Chronic inflammation and cancer

Monday, 25/08/2014  |   Cancer  |  no comments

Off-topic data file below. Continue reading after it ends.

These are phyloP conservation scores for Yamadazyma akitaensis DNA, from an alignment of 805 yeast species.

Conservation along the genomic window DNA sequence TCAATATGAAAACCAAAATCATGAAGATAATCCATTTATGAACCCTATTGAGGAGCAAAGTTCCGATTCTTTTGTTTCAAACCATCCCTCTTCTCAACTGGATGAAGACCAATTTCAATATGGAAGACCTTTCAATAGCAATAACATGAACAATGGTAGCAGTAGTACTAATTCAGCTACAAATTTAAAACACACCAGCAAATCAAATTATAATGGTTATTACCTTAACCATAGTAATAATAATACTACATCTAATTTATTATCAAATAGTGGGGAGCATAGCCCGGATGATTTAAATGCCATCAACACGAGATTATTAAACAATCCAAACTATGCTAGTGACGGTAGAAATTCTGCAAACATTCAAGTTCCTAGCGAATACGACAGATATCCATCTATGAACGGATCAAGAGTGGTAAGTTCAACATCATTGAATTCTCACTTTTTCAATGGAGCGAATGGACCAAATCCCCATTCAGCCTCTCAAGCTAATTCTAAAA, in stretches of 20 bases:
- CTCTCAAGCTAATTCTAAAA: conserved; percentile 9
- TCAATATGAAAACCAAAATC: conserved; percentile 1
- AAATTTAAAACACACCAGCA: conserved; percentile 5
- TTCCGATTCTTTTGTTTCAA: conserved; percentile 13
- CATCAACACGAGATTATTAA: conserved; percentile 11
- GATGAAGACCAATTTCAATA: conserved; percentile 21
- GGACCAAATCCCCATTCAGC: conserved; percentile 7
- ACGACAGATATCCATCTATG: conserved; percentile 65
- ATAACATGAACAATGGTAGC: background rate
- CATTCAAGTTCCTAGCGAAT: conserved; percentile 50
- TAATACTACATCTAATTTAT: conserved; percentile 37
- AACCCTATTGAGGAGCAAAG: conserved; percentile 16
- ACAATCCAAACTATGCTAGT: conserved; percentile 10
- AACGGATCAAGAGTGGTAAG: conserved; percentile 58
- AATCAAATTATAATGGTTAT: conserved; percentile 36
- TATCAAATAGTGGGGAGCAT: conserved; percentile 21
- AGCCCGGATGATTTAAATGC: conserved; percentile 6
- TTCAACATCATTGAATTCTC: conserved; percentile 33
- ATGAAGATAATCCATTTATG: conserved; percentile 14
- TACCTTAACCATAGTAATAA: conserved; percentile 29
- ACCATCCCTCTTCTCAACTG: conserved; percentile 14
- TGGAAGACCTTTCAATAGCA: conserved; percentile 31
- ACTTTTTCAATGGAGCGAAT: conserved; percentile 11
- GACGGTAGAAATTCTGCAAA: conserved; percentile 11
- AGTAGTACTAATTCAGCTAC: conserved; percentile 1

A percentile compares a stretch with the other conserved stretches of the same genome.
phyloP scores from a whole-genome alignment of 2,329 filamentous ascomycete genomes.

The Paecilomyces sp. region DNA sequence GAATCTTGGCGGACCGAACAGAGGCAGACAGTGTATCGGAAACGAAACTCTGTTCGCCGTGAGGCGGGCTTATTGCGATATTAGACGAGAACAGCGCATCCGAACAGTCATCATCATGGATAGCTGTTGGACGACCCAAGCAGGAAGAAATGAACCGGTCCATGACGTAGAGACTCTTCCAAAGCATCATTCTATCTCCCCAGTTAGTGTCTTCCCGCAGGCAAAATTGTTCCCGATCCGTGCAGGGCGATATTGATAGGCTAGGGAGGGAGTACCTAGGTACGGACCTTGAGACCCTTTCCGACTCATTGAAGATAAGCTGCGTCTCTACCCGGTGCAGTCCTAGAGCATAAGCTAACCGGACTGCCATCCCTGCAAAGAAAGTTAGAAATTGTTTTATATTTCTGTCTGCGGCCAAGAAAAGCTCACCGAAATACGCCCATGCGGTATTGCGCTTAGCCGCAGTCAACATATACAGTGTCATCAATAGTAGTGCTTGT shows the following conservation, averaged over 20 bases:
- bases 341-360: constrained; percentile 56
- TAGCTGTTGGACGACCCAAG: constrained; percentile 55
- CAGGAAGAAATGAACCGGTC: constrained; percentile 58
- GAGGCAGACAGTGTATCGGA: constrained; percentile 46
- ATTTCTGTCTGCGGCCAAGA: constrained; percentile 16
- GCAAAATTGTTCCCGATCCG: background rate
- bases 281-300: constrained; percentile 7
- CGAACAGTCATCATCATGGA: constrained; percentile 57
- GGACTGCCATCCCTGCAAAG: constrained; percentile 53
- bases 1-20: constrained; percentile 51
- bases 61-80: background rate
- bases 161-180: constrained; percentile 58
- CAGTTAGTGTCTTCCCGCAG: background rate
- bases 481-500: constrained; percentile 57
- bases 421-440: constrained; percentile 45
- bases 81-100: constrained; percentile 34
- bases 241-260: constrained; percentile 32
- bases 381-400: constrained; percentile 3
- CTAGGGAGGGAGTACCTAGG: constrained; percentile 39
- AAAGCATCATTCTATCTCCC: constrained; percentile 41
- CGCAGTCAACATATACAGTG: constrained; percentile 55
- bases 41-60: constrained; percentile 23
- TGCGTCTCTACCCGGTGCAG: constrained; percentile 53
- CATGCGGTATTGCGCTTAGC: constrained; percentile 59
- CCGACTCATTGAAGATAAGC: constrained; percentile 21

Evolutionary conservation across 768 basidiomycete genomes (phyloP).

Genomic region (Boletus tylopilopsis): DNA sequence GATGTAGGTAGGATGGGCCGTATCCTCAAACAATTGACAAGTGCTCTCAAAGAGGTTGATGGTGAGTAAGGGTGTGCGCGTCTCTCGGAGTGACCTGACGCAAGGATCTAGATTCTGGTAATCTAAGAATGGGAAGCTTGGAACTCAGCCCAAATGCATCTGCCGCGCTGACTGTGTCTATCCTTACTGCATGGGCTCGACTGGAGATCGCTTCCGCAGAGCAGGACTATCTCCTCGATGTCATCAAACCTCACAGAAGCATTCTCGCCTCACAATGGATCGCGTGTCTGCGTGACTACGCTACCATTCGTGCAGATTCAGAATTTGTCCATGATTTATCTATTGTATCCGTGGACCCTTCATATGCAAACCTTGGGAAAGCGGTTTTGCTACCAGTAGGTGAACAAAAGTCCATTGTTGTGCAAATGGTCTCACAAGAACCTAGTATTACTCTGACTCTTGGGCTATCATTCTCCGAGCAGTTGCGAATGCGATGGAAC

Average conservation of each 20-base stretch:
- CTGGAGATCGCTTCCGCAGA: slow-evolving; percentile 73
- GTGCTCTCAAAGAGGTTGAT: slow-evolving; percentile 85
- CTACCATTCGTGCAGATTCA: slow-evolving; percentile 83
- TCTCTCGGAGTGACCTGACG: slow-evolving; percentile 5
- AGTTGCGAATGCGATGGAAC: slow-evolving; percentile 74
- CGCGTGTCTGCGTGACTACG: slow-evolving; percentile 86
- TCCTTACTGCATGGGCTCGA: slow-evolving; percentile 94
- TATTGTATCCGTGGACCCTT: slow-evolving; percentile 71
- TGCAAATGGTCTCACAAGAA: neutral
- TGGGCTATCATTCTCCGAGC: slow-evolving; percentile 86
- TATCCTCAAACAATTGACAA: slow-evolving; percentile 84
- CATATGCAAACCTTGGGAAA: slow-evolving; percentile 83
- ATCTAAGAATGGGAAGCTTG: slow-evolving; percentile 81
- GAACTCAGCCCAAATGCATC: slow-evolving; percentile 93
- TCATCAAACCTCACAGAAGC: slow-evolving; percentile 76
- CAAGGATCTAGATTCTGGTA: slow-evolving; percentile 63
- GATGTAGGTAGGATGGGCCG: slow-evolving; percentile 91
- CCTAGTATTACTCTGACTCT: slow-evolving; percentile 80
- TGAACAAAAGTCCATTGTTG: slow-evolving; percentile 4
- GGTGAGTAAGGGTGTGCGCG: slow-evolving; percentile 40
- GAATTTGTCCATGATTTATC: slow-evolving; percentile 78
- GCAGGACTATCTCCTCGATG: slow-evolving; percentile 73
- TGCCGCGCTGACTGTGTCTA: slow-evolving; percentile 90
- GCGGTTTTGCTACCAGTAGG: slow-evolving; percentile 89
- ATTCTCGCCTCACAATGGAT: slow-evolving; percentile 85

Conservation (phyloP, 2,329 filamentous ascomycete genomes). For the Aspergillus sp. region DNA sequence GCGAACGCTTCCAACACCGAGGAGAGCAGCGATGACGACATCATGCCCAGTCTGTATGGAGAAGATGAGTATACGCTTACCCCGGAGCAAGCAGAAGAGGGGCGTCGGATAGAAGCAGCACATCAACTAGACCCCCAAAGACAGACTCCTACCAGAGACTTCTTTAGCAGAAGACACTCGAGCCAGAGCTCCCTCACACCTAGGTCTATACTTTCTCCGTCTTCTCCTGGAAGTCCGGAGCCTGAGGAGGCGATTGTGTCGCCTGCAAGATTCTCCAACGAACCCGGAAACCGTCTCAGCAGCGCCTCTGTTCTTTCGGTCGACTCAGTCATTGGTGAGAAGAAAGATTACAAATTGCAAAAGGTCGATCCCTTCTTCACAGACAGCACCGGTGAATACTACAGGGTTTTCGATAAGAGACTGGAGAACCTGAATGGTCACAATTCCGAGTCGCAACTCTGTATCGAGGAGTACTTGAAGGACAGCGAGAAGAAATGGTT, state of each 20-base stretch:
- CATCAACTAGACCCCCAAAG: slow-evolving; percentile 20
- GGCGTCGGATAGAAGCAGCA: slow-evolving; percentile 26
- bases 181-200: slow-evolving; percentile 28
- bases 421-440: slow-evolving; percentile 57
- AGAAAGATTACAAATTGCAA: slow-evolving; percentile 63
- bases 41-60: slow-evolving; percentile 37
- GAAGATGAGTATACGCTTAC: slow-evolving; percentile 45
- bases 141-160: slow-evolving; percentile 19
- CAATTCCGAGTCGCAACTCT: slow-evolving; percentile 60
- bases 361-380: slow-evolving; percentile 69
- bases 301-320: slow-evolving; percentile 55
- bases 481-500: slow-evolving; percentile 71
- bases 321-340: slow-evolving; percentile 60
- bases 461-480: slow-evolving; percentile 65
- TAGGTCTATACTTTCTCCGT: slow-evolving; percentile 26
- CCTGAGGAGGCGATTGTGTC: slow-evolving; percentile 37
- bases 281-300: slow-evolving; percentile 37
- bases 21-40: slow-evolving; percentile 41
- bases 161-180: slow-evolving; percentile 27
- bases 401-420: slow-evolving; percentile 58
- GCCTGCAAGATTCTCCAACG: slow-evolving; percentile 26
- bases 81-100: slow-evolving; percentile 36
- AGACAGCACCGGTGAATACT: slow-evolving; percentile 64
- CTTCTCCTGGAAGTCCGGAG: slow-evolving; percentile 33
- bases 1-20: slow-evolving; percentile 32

1476-9255-11-23-2-l NF-?B and p53 antagonises each others activity. Various mediators involved in the pathways are indicated. In addition, p53 and NF- ?B can inhibit each other by direct physical interaction through their multimerization domain. Eventually, the effect of activation NF- ?B pathway prevents the activation of p53 pathway and vice versa. The detail is described in the text. The black colored upward arrows adjacent to NF- ?B and p53 indicate activation of these transcription factors. MDM2: mouse double mute 2; ?-TrCP1: beta transducing repeat containing protein1; ARF: alternate reading frame of INK4/ARF locus; ATR: ATM-Rad3 related; CHK: check point kinase; I ?B: inhibitior of kB; IKK: inhibitor of kappaB kinase. Cancer is an extremely complex disease caused by cells that have lost their usual control over growth. The apparent cause of cancer formation may differ case by case, however the basic mechanism is thought to be the following. There are two classes of genes that can control cancer development. Oncogenes and tumor suppressor genes belong to one class, while the other class belongs to the caretaker genes. Healthy cells follow standard rules of growth and proliferation, and have a definitive life span. In contrast, cells with an oncogenic activation undergo much faster cell division with an indefinite life span. Tumor suppressor genes are evolved to inhibit deregulated cell growth. Usually cancer formation ensues when activation and inactivation of an oncogene and a tumor suppressor gene, respectively, occur in a cell at the same time. The caretaker genes control the rate of mutation in the genome. A defective caretaker gene would allow accumulation of mutation in the genome and thus leading to a higher rate of tumor formation. Therefore, cancer formation occurs due to functional defects in multiple genes. Heredity plays important role in cancer formation. However, it appears to be a small causal factor compared to incidence attributed to the modern lifestyle and environment. Smoking, high calorie diet, obesity, alcohol consumption, chronic infection, exposure to radiation and environmental pollutants are considered to be the major risk factors for cancer formation [1]. In fact about 95% cancer can link modern life style and environment with inflammation as the basic underlying cause [2]. An acute inflammatory response is transient, self regulatory and protects our tissues from infection in a healthy cell. The level of pro-inflammatory cytokines that rises to the peak at the height of the response eventually leads to the production of anti-inflammatory cytokines [3]. Thus an acute inflammatory response is faded off to complete the process of healing. In contrast, chronic or persistent tissue inflammation or irritation is correlated with adverse effects and has long been linked with increasing rate of tumor formation by epidemiological studies [4-6]. Cancer promoted by chronic inflammation (called ‘arbuda’) has been cited in Ayurveda, a form of Indian traditional/alternative medicine ˜5000 years ago. Virchow (in 1858) also had observed frequent cancer origination at the site of chronic irritation [4]. Activation of nuclear factor-kappa B (NF- ?B) as a mechanism of host defense against infection and stress is the central mediator of inflammatory responses. A normal (acute) inflammatory response is activated on urgent basis and is auto-regulated. Chronic inflammation that results due to failure in the regulatory mechanism, however, is largely considered as a critical determinant in the initiation and progression of various forms of cancer. Mechanistically, NF- ?B favors this process by inducing various genes responsible for cell survival, proliferation, migration, invasion while at the same time antagonizing growth regulators including tumor suppressor p53. It has been shown by various independent investigations that a down regulation of NF- ?B activity directly, or indirectly through the activation of the p53 pathway reduces tumor growth substantially. Therefore, there is a huge effort driven by many laboratories to understand the NF- ?B signaling pathways to intervene the function of this crucial player in inflammation and tumorigenesis in order to find an effective inhibitor directly, or through the p53 tumor suppressor. Pal et al., [5] discuss the role of NF- ?B in chronic inflammation and cancer, highlighting mutual antagonism between NF- ?B and p53 pathways in the process. We also discuss prospective pharmacological modulators of these two pathways, including those that were already tested to affect this mutual antagonism. NF- ?B, a central regulator of innate immune response, normally is activated in a time dependent manner as a host protection mechanism. It has been now established by numerous independent studies that a persistent long term activation of this factor is tumorigenic and blockade of the activities of an inflammatory mediator regress tumor progression as well as its aggressiveness. Studies from various independent laboratories have already pinpointed some mediators in the NF- ?B activation pathway that undergo aberrant regulation in various cancers. Studies from many laboratories have firmly established a reverse correlation of activation between the NF- ?B and p53 pathways highlighting a prospective avenue in cancer chemotherapy. Several small molecules of natural or synthetic origin many of which target multiple signaling pathways including NF- ?B and p53 apparently hold a great promise to move the cancer treatment and management in the desired direction. In this direction, various potential pharmacological agents have been isolated that activate p53 in tumor cells with high potency at very low concentration. Most of these small molecules appears to have at least part their mode action through inhibition of NF- ?B. Conversely, it is conceivable that the anticancer activity of many NF- ?B inhibitors is partly due to their ability to induce p53 in cancer cells. Efforts are already underway to find small molecules that will with higher specificity rectify the defect in the pathways to suppress NF- ?B activity. Clearly, more studies are needed to provide us with more insightful understanding of the mechanism of deregulation and the underlying cause. Given the role of NF- ?B in innate immunity and cancer, a desired objective would be to achieve the ability to turn off and on the function of NF- ?B with high precision and as needed. References 1. Stein CJ, Colditz GA: Modifiable risk factors for cancer. Br J Cancer 2004, 90:299-303. 2. Anand P, Kunnumakkara AB, Sundaram C, Harikumar KB, Tharakan ST, Lai OS, Sung B, Aggarwal BB: Cancer is a preventable disease that requires major lifestyle changes. Pharm Res 2008, 25:2097-2116. 3. Rossi AG, Sawatzky DA: The Resolution of Inflammation. Birkhauser: Basel; 2008. 4. Balkwill F, Mantovani A: Inflammation and cancer: back to Virchow? Lancet 2001, 357:539-545. 5. Pal S, Bhattacharjee A, Ali A, et al. Chronic inflammation and cancer: potential chemoprevention through nuclear factor kappa B and p53 mutual antagonism. Journal of Inflammation. 2014, 11:23 doi:10.1186/1476-9255-11-23